Gen. Maneckshaw with Indira Gandhi Signing of the instrument of surrender
India’s military campaign in East Pakistan began on December 3, 1971, and ended on December 16, with the surrender of 93,000 Pakistani troops and the creation of the independent State of Bangladesh. But the politico-military campaign did not start with such ambitious objectives.
It was an unexpected combination of circumstances, both local and global, which resulted in the drastic enhancement of the objectives at the tail-end of the military campaign, points out historian Srinath Raghavan in his seminal work: 1971: A Global History of the Creation of Bangladesh.
Even while the military operations were on, the objectives were modest: (1) seizing a sufficiently large part of East Pakistan with the intention of settling the 10 million East Pakistani Bengalis who had fled to India from March 25, 1971, onwards (2) setting up a “Bangladesh Government” in that area under the leadership of Sheikh Mujibur Rahman of the Awami League (3) securing the withdrawal of the Pakistani forces from East Pakistan to pave the way for the independence of “Bangladesh”.
The decision to take the whole of East Pakistan, including the capital city of Dhaka, and demand the unconditional surrender of the Pakistani forces was taken only in the last few days of the 13-day war.
Chief of Staff Maj.Gen. J.F.R.Jacob
As per the initial plan, the Indian army was to divide, isolate and bottle up Pakistani units in their cantonments and carry out piecemeal destruction.
The capture of capital Dhaka was considered both unnecessary and over-ambitious. Firstly, two mighty rivers, the Padma and the Meghna had to be crossed without bridges. Secondly, New Delhi had also to take into account UN and Great Power intervention if it overreached.
Army Chief Gen. Sam Manekshaw felt that if Chittagong and Khulna fell, Dhaka would automatically fall. The Eastern Command chief LT.Gen.J.S. Aurora went along with this assessment. But the latter’s Chief of Staff, Maj.Gen. J.F.R.Jacob insisted that the entire operation would be fruitless if Dhaka, the “geopolitical heart” of East Pakistan or the Bangladesh-to-be, was not captured.
Jacob was over-ruled, but eventually, in the final stages of the war, everyone from top to bottom, (and also the USSR, India’s cautious ally) accepted Jacob’s theory and went headlong for Dhaka to seal a convincing victory.
As former Pakistani President, Gen. Pervez Musharraf pointed out, the Pakistani brass had failed to use the two mighty rivers, Padma and Meghna, to defend Dhaka. Pakistani forces were dispersed thinly across many towns leaving Dhaka undefended.
International pressure on India began on December 6, when it recognized the provisional government of Bangladesh. The US moved a resolution in the UN Security Council condemning India. The Soviets, who had by then signed a thinly-veiled military treaty with India, moved a counter resolution linking a ceasefire with a political solution based on the results of the 1970 Pakistani elections which the Awami League had won on the basis of a six-point charter of Bengali demands. This was the Indian line too.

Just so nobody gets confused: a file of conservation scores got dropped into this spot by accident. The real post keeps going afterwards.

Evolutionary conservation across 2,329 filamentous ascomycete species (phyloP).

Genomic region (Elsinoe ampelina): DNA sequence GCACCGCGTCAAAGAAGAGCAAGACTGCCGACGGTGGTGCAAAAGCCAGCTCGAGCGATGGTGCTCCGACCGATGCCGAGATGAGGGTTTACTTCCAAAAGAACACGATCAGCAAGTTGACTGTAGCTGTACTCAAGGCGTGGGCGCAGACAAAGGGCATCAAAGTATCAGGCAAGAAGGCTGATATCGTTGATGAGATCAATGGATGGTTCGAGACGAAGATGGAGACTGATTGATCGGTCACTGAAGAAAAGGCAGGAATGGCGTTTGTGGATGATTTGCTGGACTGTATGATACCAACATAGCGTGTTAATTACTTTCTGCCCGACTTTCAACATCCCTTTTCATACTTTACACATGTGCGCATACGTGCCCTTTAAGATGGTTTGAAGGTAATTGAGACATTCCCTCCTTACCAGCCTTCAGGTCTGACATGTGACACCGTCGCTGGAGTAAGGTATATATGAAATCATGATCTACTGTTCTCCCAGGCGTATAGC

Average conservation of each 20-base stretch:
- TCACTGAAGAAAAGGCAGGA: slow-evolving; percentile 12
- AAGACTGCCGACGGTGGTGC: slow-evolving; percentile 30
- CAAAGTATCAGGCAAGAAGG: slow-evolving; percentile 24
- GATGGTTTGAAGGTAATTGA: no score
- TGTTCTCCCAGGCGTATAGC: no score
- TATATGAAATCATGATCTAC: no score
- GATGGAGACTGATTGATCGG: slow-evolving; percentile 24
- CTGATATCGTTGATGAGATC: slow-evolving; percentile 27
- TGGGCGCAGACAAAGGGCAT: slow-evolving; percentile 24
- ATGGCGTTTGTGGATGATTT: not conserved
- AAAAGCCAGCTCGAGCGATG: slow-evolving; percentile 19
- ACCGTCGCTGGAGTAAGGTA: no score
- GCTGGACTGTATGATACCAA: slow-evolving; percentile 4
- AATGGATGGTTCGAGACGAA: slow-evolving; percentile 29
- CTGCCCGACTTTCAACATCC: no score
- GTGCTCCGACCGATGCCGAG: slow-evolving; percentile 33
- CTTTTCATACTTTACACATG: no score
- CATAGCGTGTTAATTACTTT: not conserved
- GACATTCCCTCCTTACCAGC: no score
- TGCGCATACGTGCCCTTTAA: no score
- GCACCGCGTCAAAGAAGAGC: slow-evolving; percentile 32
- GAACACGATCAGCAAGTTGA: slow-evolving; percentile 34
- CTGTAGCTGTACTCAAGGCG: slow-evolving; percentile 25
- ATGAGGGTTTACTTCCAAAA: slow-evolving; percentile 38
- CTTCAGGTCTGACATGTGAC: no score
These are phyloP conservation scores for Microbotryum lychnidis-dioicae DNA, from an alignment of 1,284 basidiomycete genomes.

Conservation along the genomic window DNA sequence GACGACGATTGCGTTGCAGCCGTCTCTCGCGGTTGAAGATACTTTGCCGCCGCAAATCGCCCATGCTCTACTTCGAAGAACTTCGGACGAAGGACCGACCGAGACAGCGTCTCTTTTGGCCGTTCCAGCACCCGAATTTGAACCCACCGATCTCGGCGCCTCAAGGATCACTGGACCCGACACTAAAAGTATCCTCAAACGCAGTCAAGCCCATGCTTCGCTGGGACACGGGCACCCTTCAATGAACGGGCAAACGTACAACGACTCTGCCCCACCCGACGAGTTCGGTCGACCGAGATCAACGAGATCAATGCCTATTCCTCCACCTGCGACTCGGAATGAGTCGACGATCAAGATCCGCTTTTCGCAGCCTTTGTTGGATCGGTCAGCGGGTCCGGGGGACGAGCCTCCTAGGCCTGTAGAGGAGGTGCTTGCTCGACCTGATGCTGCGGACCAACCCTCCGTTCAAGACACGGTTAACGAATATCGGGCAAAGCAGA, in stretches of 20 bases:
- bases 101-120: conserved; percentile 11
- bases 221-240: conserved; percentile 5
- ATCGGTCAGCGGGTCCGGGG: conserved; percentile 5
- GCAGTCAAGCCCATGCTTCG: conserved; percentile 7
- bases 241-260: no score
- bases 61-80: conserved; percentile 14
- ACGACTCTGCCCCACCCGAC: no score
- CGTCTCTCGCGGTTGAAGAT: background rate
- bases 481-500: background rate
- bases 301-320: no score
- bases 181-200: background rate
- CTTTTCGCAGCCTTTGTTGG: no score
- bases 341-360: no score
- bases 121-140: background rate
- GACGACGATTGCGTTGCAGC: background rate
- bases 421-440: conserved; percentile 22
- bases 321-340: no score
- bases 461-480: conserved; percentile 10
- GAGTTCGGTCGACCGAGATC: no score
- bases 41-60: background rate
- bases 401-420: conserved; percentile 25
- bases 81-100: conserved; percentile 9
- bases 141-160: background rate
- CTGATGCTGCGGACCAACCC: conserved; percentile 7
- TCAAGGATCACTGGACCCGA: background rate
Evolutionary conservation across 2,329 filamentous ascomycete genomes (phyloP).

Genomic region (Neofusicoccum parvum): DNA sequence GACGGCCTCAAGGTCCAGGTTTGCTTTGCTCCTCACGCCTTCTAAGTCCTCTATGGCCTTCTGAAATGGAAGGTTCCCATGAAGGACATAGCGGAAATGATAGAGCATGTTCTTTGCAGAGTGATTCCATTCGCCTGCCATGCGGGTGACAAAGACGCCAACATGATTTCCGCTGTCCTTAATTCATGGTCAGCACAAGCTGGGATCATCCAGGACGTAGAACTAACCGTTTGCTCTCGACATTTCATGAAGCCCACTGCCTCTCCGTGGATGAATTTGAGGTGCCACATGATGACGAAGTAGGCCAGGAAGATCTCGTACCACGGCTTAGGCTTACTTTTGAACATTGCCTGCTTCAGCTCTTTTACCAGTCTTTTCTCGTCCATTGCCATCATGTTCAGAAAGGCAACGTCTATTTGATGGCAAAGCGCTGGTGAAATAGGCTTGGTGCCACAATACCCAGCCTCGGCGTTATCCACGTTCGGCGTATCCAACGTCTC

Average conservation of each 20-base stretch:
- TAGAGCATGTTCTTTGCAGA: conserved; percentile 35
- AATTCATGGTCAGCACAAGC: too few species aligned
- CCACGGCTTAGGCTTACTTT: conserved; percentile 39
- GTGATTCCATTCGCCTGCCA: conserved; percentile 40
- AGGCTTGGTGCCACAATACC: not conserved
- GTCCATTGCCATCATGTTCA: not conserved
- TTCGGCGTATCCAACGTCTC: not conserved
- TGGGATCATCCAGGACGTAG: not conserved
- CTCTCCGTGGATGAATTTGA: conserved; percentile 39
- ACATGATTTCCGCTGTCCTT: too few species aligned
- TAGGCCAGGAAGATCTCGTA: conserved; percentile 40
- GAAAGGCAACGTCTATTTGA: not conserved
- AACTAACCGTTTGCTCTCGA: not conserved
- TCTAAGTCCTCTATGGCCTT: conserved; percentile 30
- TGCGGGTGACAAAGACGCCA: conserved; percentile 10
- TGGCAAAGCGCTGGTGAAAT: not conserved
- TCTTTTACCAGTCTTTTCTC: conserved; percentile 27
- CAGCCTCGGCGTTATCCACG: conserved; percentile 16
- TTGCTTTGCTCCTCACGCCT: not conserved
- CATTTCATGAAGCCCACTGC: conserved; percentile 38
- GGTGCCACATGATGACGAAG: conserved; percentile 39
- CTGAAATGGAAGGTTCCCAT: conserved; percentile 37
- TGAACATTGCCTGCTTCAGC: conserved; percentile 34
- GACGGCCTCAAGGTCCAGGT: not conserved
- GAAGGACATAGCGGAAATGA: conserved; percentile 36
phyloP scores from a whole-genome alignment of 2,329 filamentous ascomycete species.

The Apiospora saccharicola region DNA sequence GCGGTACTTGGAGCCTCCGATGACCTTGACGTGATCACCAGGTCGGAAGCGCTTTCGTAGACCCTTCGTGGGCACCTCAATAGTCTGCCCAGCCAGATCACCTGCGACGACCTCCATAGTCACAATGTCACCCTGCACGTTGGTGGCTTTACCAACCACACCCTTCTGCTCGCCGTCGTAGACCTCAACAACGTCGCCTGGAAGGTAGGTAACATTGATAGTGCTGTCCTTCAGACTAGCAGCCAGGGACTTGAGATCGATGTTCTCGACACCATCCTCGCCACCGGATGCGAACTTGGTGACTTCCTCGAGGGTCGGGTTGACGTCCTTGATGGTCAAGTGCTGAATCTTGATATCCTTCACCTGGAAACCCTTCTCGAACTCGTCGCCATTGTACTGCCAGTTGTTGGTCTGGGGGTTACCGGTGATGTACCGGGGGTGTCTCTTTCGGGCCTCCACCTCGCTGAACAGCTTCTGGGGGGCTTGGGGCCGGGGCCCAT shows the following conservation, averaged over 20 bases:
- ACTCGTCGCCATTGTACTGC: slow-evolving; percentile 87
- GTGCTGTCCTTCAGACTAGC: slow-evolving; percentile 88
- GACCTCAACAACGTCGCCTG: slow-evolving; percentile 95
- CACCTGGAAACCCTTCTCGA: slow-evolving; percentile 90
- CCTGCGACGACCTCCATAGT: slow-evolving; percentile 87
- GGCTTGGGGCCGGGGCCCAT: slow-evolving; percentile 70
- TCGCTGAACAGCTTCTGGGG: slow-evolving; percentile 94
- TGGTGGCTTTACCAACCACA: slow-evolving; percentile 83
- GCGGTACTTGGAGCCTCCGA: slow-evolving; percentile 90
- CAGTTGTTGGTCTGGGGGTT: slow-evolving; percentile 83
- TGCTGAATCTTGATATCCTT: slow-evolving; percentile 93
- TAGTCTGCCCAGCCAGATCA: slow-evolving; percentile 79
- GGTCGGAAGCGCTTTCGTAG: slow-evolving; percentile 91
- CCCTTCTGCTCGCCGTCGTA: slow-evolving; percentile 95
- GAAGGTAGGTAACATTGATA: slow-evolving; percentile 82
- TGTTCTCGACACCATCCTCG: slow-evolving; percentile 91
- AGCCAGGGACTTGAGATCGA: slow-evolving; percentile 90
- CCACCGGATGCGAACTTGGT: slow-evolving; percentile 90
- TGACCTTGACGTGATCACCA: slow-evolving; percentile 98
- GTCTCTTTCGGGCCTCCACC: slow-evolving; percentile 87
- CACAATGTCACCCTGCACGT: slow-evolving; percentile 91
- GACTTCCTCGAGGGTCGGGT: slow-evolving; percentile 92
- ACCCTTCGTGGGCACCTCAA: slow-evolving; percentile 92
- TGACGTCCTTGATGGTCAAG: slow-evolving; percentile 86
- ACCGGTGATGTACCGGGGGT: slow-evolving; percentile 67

To the dismay of US President Richard Nixon and his hawkish National Security Advisor Henry Kissinger, Britain and France abstained at the UNSC. The UK was then moving away from the US seeking closer economic ties with Europe. However, a UN General Assembly resolution went against India as it only sought a ceasefire and the return of the refugees avoiding references to a political solution. The non-aligned countries cold-shouldered India as they were defenders of national sovereignty.
Kissinger strongly felt that the Bangladesh issue could not be seen in isolation from global geopolitical issues. He, therefore, opened a line of communication with the Soviets, who he felt were aiding India in a bid checkmate the US and China globally.
He told the USSR that if it wanted a détente with the US (the Soviets had had military clashes with the Chinese in the late 1960s and were interested in having a summit with the US) it should use its undoubted influence on India to restrain it. But the Soviet response was lukewarm if not cold.
Kissinger then tried to send arms to Pakistan, not directly, as Congress would not sanction it, but through its Muslim allies Turkey, Iran or Jordan. While Turkey and Jordan were bargaining about compensation for giving their weapons and planes, the Shah of Iran bluntly said that he would not want to annoy
Kissinger then tried to rope in China suggesting to it that even a small movement of Chinese troops on the Sino-Indian border would rattle the Indians, given the drubbing it got in the 1962 Sino-Indian war.
China issued statements condemning India’s actions. Later, it did not respond to Indian Prime Minister Indira Gandhi’s missive suggesting engagement on all contentious issues to reach a détente. However, at a public function in Beijing, Chairman Mao unexpectedly turned to Indian Ambassador Brijesh Mishra, smiled and said that the two countries must be friends. The net result was, China did not move troops to the border.
Srinath Raghavan explains this by pointing out that, at that time, Mao was busy purging his armed forces of disloyal elements after the “Lin Biao affair”. War was the last thing Mao wanted then.